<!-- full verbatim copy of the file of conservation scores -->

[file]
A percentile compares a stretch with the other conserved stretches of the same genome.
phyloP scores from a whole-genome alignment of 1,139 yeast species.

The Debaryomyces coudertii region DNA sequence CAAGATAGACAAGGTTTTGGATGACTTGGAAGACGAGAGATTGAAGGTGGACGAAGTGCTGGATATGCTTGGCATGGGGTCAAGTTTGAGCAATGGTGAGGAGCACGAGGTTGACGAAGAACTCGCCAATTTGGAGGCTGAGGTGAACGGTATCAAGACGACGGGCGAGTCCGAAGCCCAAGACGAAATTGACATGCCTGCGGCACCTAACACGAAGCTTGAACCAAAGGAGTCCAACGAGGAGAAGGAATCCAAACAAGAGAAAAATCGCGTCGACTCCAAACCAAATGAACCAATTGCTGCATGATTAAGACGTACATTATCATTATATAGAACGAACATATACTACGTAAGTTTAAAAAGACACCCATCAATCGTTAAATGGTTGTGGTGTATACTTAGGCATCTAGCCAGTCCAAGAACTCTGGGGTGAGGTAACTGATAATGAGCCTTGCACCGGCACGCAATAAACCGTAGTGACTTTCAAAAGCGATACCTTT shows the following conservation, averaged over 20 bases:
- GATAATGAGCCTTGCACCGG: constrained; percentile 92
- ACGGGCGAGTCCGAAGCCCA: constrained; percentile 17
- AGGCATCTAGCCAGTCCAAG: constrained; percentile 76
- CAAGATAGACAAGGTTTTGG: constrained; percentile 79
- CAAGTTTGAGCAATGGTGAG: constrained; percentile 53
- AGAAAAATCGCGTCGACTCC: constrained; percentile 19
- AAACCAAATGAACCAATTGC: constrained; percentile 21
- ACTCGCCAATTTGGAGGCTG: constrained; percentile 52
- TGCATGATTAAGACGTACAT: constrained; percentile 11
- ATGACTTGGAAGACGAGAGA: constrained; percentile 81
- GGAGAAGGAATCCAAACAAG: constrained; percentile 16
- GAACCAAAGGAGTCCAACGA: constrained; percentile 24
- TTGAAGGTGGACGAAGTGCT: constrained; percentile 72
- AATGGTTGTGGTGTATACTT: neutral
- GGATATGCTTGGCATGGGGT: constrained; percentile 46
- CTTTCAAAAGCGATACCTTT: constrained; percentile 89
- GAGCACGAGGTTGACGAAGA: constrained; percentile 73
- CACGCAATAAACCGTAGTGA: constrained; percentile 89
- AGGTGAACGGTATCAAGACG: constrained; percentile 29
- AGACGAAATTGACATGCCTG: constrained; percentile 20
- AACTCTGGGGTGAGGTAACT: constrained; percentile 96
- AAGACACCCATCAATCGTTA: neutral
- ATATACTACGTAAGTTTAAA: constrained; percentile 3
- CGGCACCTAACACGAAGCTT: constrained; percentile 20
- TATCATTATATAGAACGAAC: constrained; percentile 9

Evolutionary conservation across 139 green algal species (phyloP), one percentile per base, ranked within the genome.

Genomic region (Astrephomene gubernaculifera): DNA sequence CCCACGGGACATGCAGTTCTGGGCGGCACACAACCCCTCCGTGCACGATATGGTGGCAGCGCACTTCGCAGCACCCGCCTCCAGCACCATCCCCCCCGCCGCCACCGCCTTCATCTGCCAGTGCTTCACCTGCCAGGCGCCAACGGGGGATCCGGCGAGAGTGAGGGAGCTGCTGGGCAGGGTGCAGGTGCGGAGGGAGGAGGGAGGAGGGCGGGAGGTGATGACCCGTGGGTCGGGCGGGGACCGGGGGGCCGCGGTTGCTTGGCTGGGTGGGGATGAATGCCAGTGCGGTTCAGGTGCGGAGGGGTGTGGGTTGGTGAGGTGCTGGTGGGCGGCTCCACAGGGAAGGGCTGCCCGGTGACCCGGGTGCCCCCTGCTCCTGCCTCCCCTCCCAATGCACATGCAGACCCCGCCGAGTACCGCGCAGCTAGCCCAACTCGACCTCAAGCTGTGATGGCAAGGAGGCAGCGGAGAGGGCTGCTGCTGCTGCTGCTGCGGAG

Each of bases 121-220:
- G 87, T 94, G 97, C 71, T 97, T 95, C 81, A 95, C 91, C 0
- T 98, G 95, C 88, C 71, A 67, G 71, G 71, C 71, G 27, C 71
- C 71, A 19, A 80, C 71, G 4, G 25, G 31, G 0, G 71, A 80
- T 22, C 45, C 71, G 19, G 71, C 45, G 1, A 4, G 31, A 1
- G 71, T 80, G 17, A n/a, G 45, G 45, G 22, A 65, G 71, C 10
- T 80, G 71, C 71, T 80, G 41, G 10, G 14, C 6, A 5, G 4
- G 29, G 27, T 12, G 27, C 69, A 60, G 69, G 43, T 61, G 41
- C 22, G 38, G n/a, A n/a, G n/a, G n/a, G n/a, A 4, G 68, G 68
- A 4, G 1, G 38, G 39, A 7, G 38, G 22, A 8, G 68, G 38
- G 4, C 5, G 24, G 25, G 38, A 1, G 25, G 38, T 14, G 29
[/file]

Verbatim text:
A percentile compares a stretch with the other conserved stretches of the same genome.
phyloP scores from a whole-genome alignment of 1,139 yeast species.

The Debaryomyces coudertii region DNA sequence CAAGATAGACAAGGTTTTGGATGACTTGGAAGACGAGAGATTGAAGGTGGACGAAGTGCTGGATATGCTTGGCATGGGGTCAAGTTTGAGCAATGGTGAGGAGCACGAGGTTGACGAAGAACTCGCCAATTTGGAGGCTGAGGTGAACGGTATCAAGACGACGGGCGAGTCCGAAGCCCAAGACGAAATTGACATGCCTGCGGCACCTAACACGAAGCTTGAACCAAAGGAGTCCAACGAGGAGAAGGAATCCAAACAAGAGAAAAATCGCGTCGACTCCAAACCAAATGAACCAATTGCTGCATGATTAAGACGTACATTATCATTATATAGAACGAACATATACTACGTAAGTTTAAAAAGACACCCATCAATCGTTAAATGGTTGTGGTGTATACTTAGGCATCTAGCCAGTCCAAGAACTCTGGGGTGAGGTAACTGATAATGAGCCTTGCACCGGCACGCAATAAACCGTAGTGACTTTCAAAAGCGATACCTTT shows the following conservation, averaged over 20 bases:
- GATAATGAGCCTTGCACCGG: constrained; percentile 92
- ACGGGCGAGTCCGAAGCCCA: constrained; percentile 17
- AGGCATCTAGCCAGTCCAAG: constrained; percentile 76
- CAAGATAGACAAGGTTTTGG: constrained; percentile 79
- CAAGTTTGAGCAATGGTGAG: constrained; percentile 53
- AGAAAAATCGCGTCGACTCC: constrained; percentile 19
- AAACCAAATGAACCAATTGC: constrained; percentile 21
- ACTCGCCAATTTGGAGGCTG: constrained; percentile 52
- TGCATGATTAAGACGTACAT: constrained; percentile 11
- ATGACTTGGAAGACGAGAGA: constrained; percentile 81
- GGAGAAGGAATCCAAACAAG: constrained; percentile 16
- GAACCAAAGGAGTCCAACGA: constrained; percentile 24
- TTGAAGGTGGACGAAGTGCT: constrained; percentile 72
- AATGGTTGTGGTGTATACTT: neutral
- GGATATGCTTGGCATGGGGT: constrained; percentile 46
- CTTTCAAAAGCGATACCTTT: constrained; percentile 89
- GAGCACGAGGTTGACGAAGA: constrained; percentile 73
- CACGCAATAAACCGTAGTGA: constrained; percentile 89
- AGGTGAACGGTATCAAGACG: constrained; percentile 29
- AGACGAAATTGACATGCCTG: constrained; percentile 20
- AACTCTGGGGTGAGGTAACT: constrained; percentile 96
- AAGACACCCATCAATCGTTA: neutral
- ATATACTACGTAAGTTTAAA: constrained; percentile 3
- CGGCACCTAACACGAAGCTT: constrained; percentile 20
- TATCATTATATAGAACGAAC: constrained; percentile 9

Evolutionary conservation across 139 green algal species (phyloP), one percentile per base, ranked within the genome.

Genomic region (Astrephomene gubernaculifera): DNA sequence CCCACGGGACATGCAGTTCTGGGCGGCACACAACCCCTCCGTGCACGATATGGTGGCAGCGCACTTCGCAGCACCCGCCTCCAGCACCATCCCCCCCGCCGCCACCGCCTTCATCTGCCAGTGCTTCACCTGCCAGGCGCCAACGGGGGATCCGGCGAGAGTGAGGGAGCTGCTGGGCAGGGTGCAGGTGCGGAGGGAGGAGGGAGGAGGGCGGGAGGTGATGACCCGTGGGTCGGGCGGGGACCGGGGGGCCGCGGTTGCTTGGCTGGGTGGGGATGAATGCCAGTGCGGTTCAGGTGCGGAGGGGTGTGGGTTGGTGAGGTGCTGGTGGGCGGCTCCACAGGGAAGGGCTGCCCGGTGACCCGGGTGCCCCCTGCTCCTGCCTCCCCTCCCAATGCACATGCAGACCCCGCCGAGTACCGCGCAGCTAGCCCAACTCGACCTCAAGCTGTGATGGCAAGGAGGCAGCGGAGAGGGCTGCTGCTGCTGCTGCTGCGGAG

Each of bases 121-220:
- G 87, T 94, G 97, C 71, T 97, T 95, C 81, A 95, C 91, C 0
- T 98, G 95, C 88, C 71, A 67, G 71, G 71, C 71, G 27, C 71
- C 71, A 19, A 80, C 71, G 4, G 25, G 31, G 0, G 71, A 80
- T 22, C 45, C 71, G 19, G 71, C 45, G 1, A 4, G 31, A 1
- G 71, T 80, G 17, A n/a, G 45, G 45, G 22, A 65, G 71, C 10
- T 80, G 71, C 71, T 80, G 41, G 10, G 14, C 6, A 5, G 4
- G 29, G 27, T 12, G 27, C 69, A 60, G 69, G 43, T 61, G 41
- C 22, G 38, G n/a, A n/a, G n/a, G n/a, G n/a, A 4, G 68, G 68
- A 4, G 1, G 38, G 39, A 7, G 38, G 22, A 8, G 68, G 38
- G 4, C 5, G 24, G 25, G 38, A 1, G 25, G 38, T 14, G 29